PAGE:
Next up is the fantastic "Fifteen Years Later..." drawn and written by A. C. Farley, with colors by Richmond Lewis. Our tale follows a young sewers worker going on a check-up of the NYC electric grid. Our young man remembers that it was probably over this place lost his 4 pet baby turtles 15 years ago! That's right, turns out this young man was the owner of the Turtles back during the origins of the TMNT! Apparently he's had nightmares for years because he lost these little terrapin pets to the sewers as a kid. He's even been haunted by nightmares about his little turtles turned into giant monsters all these years later (probably because of sights he caught in the shadows, working in the sewers..) Then one day, this night, he finally gets a glimpse of the Ninja Turtles! Is that... his little baby turtles all grown up!? They'te alive! He found pieces of the glass bowl. Then suddenly, Raph was ready to attack him! Raphael threw a shuriken at the flashlight, Raph seems to have almost recognitzed him... That's them, there's no doubt! But Donatello reminds him there's no time for that. "Save it for the Foot"! That's right, this seems to be all happening that first night they took on The Shredder way back in the original TMNT issue #1. Our young man is identified as Chet. The Turtles head out for their final showdown with the Foot Clan. This story gave the Turtles their multi-colored bandanas from the cartoon series either as a goof, an "update" to their original look or merely a stylistic choice to recognite them, but that doesn't detract much from this great little gem of a story. It's a great short tale, a perfect use of this short story format. Dark, gritty, well done. Our tale comes full circle, which was sort of the theme of the original issue #1 what with Splinter sending the Turtles to avenge Hamato Yoshi from the Shredder. It does finally tie this loose end regarding the kid Chet. It's only sad it was only 3-page long...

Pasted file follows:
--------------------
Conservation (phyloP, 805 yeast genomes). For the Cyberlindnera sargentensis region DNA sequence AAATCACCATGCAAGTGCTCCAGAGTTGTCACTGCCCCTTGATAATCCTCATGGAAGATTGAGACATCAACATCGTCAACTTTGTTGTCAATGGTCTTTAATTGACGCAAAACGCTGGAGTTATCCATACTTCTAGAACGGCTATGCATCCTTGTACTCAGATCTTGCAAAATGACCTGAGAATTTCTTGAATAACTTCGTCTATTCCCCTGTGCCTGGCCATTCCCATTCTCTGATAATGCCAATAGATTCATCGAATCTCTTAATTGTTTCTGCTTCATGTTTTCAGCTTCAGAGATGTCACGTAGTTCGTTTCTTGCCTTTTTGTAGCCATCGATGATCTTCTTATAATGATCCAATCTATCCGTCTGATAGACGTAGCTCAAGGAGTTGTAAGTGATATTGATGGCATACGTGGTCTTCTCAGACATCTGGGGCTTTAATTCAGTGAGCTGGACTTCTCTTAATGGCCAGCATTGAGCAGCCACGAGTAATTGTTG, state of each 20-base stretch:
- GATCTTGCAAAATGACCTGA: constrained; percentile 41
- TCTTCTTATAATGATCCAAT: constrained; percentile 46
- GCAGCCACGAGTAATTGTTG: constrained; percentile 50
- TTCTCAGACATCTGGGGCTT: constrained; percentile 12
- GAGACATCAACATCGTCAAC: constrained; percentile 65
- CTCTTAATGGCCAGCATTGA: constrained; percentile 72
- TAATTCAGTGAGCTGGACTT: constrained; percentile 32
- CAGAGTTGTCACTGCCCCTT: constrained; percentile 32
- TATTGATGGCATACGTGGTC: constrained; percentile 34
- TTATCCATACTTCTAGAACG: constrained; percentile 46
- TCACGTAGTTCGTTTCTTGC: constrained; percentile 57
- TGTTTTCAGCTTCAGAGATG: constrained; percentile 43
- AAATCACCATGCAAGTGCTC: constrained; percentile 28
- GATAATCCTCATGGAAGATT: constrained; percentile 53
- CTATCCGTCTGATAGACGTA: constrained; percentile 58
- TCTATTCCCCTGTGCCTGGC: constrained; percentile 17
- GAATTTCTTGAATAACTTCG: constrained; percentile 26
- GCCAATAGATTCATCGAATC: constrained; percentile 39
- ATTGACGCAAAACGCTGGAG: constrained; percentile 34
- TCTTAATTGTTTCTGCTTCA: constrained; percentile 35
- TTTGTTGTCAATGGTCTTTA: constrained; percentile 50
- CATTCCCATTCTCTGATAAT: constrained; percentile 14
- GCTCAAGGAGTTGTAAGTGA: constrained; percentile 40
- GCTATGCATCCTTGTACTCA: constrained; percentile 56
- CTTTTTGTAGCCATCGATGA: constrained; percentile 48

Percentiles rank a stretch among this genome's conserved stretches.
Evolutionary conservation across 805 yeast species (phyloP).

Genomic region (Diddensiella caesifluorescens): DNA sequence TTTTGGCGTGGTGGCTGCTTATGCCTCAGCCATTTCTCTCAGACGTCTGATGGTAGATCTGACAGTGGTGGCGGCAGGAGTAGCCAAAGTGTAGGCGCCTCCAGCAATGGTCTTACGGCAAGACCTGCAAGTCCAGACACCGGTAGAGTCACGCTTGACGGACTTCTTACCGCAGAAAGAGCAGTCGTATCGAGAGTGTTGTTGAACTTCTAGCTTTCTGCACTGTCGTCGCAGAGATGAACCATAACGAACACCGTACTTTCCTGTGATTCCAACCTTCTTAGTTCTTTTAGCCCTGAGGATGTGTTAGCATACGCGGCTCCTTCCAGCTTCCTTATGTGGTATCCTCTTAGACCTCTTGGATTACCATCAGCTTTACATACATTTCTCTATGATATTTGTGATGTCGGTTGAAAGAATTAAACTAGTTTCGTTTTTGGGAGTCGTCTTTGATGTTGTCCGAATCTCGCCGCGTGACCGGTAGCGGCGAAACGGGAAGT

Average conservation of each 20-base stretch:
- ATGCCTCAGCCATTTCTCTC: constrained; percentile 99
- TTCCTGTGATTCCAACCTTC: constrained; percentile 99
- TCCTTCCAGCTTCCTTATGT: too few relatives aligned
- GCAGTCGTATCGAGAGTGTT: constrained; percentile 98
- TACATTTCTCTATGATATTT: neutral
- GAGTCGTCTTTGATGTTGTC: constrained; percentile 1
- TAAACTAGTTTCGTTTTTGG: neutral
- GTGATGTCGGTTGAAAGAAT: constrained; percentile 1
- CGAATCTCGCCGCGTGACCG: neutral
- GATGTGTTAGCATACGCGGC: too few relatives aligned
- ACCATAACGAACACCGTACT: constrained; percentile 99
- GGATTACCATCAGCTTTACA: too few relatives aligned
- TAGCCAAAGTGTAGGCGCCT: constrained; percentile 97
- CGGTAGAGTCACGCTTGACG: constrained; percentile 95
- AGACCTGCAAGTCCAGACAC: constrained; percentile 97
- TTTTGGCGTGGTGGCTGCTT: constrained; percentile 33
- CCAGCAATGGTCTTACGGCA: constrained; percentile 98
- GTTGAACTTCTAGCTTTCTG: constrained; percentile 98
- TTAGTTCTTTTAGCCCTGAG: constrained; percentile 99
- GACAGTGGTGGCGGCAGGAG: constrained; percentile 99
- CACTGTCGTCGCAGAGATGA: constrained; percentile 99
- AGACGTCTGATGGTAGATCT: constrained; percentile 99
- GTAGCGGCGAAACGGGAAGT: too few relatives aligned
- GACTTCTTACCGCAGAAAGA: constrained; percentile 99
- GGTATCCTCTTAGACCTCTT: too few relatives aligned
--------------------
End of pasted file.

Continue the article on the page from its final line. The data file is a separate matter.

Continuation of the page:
Next we have "Turtles Attack!!! - Part 4/4", written and illustrated by Michael Dooney. As the title implies, this was actually the 4th part of a short story carried through all 4 Turtle Soup issues. The Ninja Turtles are trapped in time, fighting some bad samurai dudes. This whole resolution, even taken apart out of context, feels like if would have been much better had it gotten a proper full issue in the actual TMNT series rather than spread into a 4-part Turtle Soup short story. It all just feels so random and rushed, trading page numbers and introduction spread pages over a better developed story and better fight scenes. Also, it all ends up way too easy calling for Donnie to save the day once he figured all the scientific mumbo jumbo in time to bring our heroes back home. Still, despite that it featured lovely art all around.